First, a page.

6DOF Arduino: Compass & Accelerometer
This Arduino library is a mixed bag containing a number of functions to facilitate rapid sensor integration between a three axis compass and a three axis accelerometer. Where speed is required, function math is 8.8 fixed point, while non-performance functions use float or some combination of both. The library contains detailed examples for each section.
There are three main parts making up this library, for introductory purposes, these parts are:
- Compass Hard Iron Offset Auto-Solver
- Accelerometer Yaw Pitch & Roll Calculator
- 360° Compass Tilt Compensation
The first item, the hard iron offset solver is an independent group of functions designed to capture a set of semi-arbitrary 3 axis magnetic data points around a sphere and then calculate the x, y & z hard iron offsets. It produces consistently repeatable results by way of outlier data rejection based on an established trust relationship with axial sensitivity. A closer look at the parts that make up this solver reveal four functions:
deviantSpread() – Picks eight positions around a sphere where each combination is a sampling of positive and negative x, y, z positions. To improve solving, it prefers to pick combinations where one of the x, y, z components is a low number.
calOffsets() – This function calls the solver for 6 of the 8 position datasets and creates an inverse trust associated with the result. After which, it bubbles the two remaining datasets through comparing the inverse trust to reject poor solutions. The accepted results get averaged to make up the x, y & z hard iron offsets.
calSense() – This bit is from David W. Schultz. It does the preparatory work of stuffing the arrays and calling the solver. After which it computes offsets and axis sensitivities. It is modified from original to accept integers and computes an inverse trust variable with respect to axial sensitivity.
linearEquationsSolving() – This is the actual solver which uses Gaussian elimination to deduce the axial limits of the datasets representing the sphere. This code is written by Henry Guennadi Levkin.
An example layout with the Honeywell HMC5883L compass, the Freescale MMA8453Q accelerometer, a 3v3 linear power supply and associated i2c level shifting:
The second and third parts of the library, the angle calculation and tilt compensation, are tightly integrated with each other, being they are inter-dependent. The basis of this code is the Freescale tilt compensation application note which has been modified to perform under the Arduino environment. Changes were also made to improve the efficiency on the 8bit AVR platform. These two parts break down into a plethora of handy functions including some very useful trigonometric fixed point math:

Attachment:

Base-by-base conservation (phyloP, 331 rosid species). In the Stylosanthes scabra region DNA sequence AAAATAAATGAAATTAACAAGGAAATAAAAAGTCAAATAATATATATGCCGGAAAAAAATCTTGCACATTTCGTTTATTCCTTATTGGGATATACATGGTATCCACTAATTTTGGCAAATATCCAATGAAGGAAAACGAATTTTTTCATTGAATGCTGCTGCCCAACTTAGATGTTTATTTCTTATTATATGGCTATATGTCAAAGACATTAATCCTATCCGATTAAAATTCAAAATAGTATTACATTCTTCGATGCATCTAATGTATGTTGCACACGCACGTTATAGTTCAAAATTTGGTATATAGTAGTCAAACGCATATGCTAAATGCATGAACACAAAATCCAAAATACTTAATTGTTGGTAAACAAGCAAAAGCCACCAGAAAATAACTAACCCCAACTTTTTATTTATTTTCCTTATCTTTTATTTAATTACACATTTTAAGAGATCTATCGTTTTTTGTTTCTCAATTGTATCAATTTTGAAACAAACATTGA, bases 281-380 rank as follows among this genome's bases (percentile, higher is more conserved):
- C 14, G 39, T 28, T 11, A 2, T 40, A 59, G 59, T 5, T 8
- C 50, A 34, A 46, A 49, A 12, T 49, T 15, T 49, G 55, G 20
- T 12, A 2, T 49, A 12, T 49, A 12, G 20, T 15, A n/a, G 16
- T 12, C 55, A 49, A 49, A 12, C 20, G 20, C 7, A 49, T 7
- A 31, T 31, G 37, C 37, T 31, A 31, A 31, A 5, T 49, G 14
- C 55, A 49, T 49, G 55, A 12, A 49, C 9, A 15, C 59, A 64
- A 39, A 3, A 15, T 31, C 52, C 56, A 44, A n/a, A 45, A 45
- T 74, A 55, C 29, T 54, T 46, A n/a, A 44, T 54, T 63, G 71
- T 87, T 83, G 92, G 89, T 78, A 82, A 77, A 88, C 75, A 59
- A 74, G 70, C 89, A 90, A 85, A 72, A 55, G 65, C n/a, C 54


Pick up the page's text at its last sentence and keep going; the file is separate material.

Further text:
atan2Int() – This is a wrapper for the fixed point math function atanInt. It takes a ratio-metric input of x and y and returns degrees times 100 using a first, third and fifth order polynomial approximation.
sinInt() – Another trig function in fixed point integer math which aptly named, returns the sine of an angle. According to wikipedia, the word sine comes from a Latin mistranslation of the Arabic word jiba.
compCompass() – All the heavy lifting is done in this behemoth of an function. The device angles are computed and the tilt compensated magnetometer values are un-rolled, un-pitched and un-yawed.
divInt() – This helper is an accurate integer division function. The accuracy comes in part by maximizing both the denominator and numerator equally to reduce quantization error.
lowPassInt() – Finally we have a clever lowpass filter for the computed angles. What makes this function special is that it operates using modulo arithmetic to prevent rollover errors on dead North transitions where 0° starts and 360° ends.
And finally it’s now time for some pretty moving pictures. In the following video we are real time plotting in 3D utilizing Hon Bo Xuan’s 3DScatter processing code. The video is in three parts, first showing the 3D plot of the raw unadulterated magnetometer data from a Honeywell HMC5883L, notice the significant Z offset caused by some ferrous material on the PCB. As a result of input saturation, out of bounds of data is discarded and the plot takes longer. The second plot is after running the hard iron auto-solver, we can see the sphere is now centered and it populates very quickly. And the third plot is of the tilt compensated magnetometer data stream. Make some popcorn, sit back and enjoy the romantic comedy of error correction:
The accelerometer used in this test is the Freescale MMA8453Q for which we previously released the Arduino library here: http://krazatchu.ca/wp/2012/02/12/shake-rattle-roll-the-mma8453q-arduino/.